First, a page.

- Federal regulators are auditing Medicare Advantage plans sold by CVS Health's payer arm Aetna as the government continues to crack down on inaccurate or fraudulent risk-adjustment scores in the program.
- In a financial filing with the Securities and Exchange Commission on Wednesday, CVS disclosed HHS' Office of the Inspector General was looking at its MA business, amid a slew of recent whistleblower lawsuits and audits finding improper practices in the program. Currently, Aetna covers more than 2.9 million beneficiaries in its MA plans.
- CVS contends the reviews are a regular part of doing business in federal programs and said it "expects CMS and the OIG to continue these types of audits."
The federal government regularly audits health plans to ensure they comply with CMS regulations and aren't gaming the system to secure higher payments. CMS pays plans on a per-member basis, then adjusts payments based on the acuity or severity of their member's health status, as supported by provider data like diagnostic codes.
Typically, the sicker a member is, the higher the plan's reimbursement.
But as MA plans have grown to now cover more than 40% of all Medicare beneficiaries, so too has fraud and abuse. A 2020 OIG report found that MA paid $2.6 billion a year for diagnoses unrelated to any clinical services.
That's resulted in the government stepping up its efforts to review and audit providers' medical records to make sure they support the diagnostic codes that determine patients' health status — and the resulting risk-adjusted premium payments to insurers.
Roughly a year ago, following a whistleblower complaint, the Department of Justice sued Cigna, alleging it falsified its MA members' health statuses to nab an extra $1.4 billion in overpayments from CMS. Similarly, in April an OIG audit led the government to find Humana had overcharged CMS by almost $200 million using inaccurate documentation.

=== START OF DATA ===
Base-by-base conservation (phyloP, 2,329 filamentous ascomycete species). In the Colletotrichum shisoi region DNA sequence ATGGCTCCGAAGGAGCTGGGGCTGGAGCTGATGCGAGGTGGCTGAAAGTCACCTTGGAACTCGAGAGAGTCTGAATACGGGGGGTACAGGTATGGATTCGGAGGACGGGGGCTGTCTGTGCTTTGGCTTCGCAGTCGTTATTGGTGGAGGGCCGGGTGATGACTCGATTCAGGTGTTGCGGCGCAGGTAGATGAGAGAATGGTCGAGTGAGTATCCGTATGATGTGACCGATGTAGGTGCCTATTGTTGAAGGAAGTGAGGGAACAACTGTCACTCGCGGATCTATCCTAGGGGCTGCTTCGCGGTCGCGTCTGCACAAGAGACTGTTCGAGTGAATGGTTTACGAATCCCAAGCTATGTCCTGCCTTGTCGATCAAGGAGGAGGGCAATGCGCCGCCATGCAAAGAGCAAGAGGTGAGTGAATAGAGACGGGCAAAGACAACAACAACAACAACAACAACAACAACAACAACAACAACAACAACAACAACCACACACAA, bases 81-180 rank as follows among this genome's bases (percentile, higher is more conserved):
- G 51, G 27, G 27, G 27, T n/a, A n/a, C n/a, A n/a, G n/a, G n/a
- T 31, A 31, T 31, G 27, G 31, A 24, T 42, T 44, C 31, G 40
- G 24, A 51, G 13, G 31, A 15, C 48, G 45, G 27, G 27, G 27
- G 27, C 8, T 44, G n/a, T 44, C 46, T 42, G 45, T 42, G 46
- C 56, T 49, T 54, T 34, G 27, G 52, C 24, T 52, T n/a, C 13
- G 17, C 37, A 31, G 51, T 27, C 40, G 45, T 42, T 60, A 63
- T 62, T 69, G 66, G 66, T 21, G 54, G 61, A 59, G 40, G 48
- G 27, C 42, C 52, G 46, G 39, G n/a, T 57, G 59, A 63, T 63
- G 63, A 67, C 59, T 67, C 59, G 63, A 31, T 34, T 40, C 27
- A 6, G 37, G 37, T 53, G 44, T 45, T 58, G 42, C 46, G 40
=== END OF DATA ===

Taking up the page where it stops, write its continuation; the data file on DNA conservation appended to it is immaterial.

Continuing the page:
Anthem, the second-largest private insurer in the U.S., has also come under fire. The Indianapolis-based payer was sued by the DOJ early last year for allegedly failing to correct inaccurate diagnosis codes, a practice that resulted in at least $100 million in overpayments. Then in late May, an OIG audit said Anthem allegedly received another $3.4 million in overpayments using the same practice.
And just Monday, the DOJ joined six whistleblower lawsuits against integrated system Kaiser Permanente alleging Kaiser submitted inaccurate diagnosis codes to receive higher reimbursement in MA.
In the filing, CVS noted it may also have to refund premium payments if its risk-adjustment payments aren't supported by medical record data.
Regulators tweaked their MA audit methodology in 2012. Among other changes, CMS now extrapolates error in risk-adjusted payments from a sample of about 200 members to all payments made under the contract being audited.
Insurers have argued against this methodology, saying that method of analysis is actuarily unsound given the small sample size. However, OIG has previously said it would be unrealistic to review every single claim.
Medicare Advantage is a key strategic area for CVS, as government products continue to drive growth for the payer. The business topped internal expectations in the second quarter, swelling membership about 10% year over year, CFO Shawn Guertin told investors on a Wednesday call, helping spur the Woonsocket, Rhode Island-based healthcare behemoth to overall revenue of $72.6 billion in the quarter.
Aetna is the fourth-largest MA insurer by enrollment, trailing UnitedHealthcare (with 27% of the market), Humana (18%) and Blue Cross Blue Shield plans (14%), according to the Kaiser Family Foundation.